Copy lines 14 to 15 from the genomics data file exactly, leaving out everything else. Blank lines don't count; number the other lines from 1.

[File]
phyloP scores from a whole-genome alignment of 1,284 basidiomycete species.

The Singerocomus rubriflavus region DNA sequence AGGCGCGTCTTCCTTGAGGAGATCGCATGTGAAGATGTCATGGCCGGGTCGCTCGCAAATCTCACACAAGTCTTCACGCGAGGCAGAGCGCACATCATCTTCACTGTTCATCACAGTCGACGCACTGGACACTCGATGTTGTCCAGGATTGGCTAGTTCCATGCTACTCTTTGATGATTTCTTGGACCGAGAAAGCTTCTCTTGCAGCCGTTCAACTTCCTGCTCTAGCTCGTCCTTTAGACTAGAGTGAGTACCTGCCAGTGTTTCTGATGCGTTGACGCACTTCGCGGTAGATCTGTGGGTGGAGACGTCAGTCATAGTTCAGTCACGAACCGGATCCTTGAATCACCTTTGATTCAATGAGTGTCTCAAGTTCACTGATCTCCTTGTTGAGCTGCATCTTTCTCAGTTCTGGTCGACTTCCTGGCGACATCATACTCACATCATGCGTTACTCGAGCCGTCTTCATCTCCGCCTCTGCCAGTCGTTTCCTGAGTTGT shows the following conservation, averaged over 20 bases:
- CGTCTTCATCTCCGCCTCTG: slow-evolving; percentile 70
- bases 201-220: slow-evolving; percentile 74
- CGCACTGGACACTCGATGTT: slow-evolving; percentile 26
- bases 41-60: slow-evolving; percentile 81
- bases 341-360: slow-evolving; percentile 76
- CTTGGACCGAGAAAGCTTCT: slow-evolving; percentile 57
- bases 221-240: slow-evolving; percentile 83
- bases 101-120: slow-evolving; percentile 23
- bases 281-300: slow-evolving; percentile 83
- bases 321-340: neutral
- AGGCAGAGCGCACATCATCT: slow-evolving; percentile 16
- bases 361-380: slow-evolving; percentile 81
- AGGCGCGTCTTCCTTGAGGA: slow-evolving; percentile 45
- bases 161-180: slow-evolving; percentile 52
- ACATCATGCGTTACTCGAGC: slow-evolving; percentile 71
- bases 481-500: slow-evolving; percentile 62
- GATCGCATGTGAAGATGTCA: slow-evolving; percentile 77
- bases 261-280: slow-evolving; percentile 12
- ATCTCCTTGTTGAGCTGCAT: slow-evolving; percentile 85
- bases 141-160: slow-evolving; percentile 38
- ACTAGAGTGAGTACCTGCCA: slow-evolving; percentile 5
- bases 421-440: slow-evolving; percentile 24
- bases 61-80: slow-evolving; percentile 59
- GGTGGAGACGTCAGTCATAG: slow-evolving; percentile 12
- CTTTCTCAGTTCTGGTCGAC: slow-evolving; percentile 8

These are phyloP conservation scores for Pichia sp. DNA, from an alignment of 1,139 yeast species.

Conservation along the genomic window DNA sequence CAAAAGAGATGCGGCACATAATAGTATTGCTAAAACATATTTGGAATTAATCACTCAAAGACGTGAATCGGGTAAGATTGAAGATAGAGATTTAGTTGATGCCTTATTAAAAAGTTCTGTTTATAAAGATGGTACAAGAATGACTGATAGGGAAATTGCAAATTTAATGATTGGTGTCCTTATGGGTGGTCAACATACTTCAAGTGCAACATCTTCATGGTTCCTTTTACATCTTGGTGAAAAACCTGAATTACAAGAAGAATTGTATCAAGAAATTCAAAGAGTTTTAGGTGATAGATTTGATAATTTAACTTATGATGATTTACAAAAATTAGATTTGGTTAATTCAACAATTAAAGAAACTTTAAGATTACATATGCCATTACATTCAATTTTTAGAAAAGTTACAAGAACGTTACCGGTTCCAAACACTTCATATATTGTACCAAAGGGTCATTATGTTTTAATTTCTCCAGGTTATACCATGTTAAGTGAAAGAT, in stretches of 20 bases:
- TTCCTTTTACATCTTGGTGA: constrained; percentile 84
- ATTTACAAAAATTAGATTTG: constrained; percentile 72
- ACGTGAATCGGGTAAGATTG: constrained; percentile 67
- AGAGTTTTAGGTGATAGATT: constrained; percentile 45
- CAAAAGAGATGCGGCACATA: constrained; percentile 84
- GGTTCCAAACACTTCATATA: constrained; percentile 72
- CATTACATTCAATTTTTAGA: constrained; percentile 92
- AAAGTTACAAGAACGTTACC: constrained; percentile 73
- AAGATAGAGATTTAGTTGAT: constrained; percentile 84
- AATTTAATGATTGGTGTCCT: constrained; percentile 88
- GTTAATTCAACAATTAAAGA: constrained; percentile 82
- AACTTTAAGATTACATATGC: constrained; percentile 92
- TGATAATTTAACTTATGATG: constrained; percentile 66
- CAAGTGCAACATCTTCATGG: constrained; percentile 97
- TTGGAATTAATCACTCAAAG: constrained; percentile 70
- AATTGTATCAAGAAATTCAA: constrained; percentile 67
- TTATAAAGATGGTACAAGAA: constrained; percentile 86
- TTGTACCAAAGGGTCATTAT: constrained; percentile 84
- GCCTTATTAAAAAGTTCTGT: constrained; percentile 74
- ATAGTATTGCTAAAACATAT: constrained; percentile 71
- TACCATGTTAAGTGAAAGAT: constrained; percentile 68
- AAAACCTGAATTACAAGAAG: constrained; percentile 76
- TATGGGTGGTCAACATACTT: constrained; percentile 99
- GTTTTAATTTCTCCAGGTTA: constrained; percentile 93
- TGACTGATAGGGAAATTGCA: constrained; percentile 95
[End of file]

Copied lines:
- bases 361-380: slow-evolving; percentile 81
- AGGCGCGTCTTCCTTGAGGA: slow-evolving; percentile 45